Covid Weekly Roundup: India’s Devastating Week

It has been a tragic week for India, which continues to grapple with the world’s largest outbreak of Covid-19. This week the country’s official death toll rose from 200,000, although experts warn that this is probably a massive insufficient count. One of the reasons for the sudden influx of cases could be a new, potentially more contagious variant, B. 1.617. which is circulating in the country.

Not only is India experiencing an increase in cases, but hospitals have faced a lack of crucial medical supplies, including medicines and oxygen. In the case of medical oxygen, it’s not that the supply has dropped, says one manufacturing company, but that there is not the right infrastructure to get oxygen where it needs to go. “Nobody expected the oxygen requirement to move at such great distances,” Siddharth Jain told Forbes reporters Katie Jennings and Aayushi Pratap this week.

On social media, public health experts pleaded with the United States to intervene by sending supplies and vaccines to India. While India has been producing millions of vaccines around the world, its own vaccine registration portal crashed this week when it was opened to all adults. Scientists and advocates noted that the United States is sitting on millions of doses of unused AstraZeneca vaccines that could be used to help stem the Indian outbreak. Their pleas were heard: the United States, and other countries, agreed to send international aid in the form of ventilators and oxygen, although supplies have not yet reached India.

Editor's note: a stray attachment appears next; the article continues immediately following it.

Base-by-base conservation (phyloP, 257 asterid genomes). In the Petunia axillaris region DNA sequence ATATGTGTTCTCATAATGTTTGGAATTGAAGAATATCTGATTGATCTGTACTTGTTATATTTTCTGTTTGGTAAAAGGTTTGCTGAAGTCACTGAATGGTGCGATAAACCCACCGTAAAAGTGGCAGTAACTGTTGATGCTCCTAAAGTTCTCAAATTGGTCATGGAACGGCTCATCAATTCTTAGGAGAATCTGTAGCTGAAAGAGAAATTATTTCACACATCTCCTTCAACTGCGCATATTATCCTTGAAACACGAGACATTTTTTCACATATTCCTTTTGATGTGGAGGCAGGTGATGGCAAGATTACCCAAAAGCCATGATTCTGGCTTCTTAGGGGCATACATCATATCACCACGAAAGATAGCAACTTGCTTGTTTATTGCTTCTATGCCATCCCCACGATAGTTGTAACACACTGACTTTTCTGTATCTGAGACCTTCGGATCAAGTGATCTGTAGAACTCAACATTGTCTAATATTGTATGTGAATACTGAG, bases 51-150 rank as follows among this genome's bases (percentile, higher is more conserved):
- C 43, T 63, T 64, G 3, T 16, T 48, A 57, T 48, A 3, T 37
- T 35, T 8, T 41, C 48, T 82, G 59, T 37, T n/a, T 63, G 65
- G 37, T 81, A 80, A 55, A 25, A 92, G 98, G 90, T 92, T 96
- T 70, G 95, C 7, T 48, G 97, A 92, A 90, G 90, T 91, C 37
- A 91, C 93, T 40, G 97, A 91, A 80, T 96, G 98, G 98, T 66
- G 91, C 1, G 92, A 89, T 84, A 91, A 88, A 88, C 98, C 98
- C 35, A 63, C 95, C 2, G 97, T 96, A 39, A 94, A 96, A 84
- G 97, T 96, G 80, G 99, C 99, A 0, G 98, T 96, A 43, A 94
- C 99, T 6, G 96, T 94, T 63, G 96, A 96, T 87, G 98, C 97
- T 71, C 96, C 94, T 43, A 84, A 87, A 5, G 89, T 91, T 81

Pharmaceutical companies are also doing what they can to help the tragic situation. Gilead Sciences announced that it will donate 450,000 doses of remdesivir to India, and other companies are working to get monoclonal antibody therapies quickly approved by the country’s regulators. But the people in the companies will not be able to deliver medicines on their own, as President Biden plans to restrict travel between the United States and India starting May 4.

Meanwhile, many Indians have turned to social media to discuss the covid-19 outbreak and ask for medical help, but local governments are unhappy. State authorities were cracking down on locals who use social media to voice their Covid complaints and solicit help, but India’s Supreme Court ruled that citizens have the right to discuss their frustrations.

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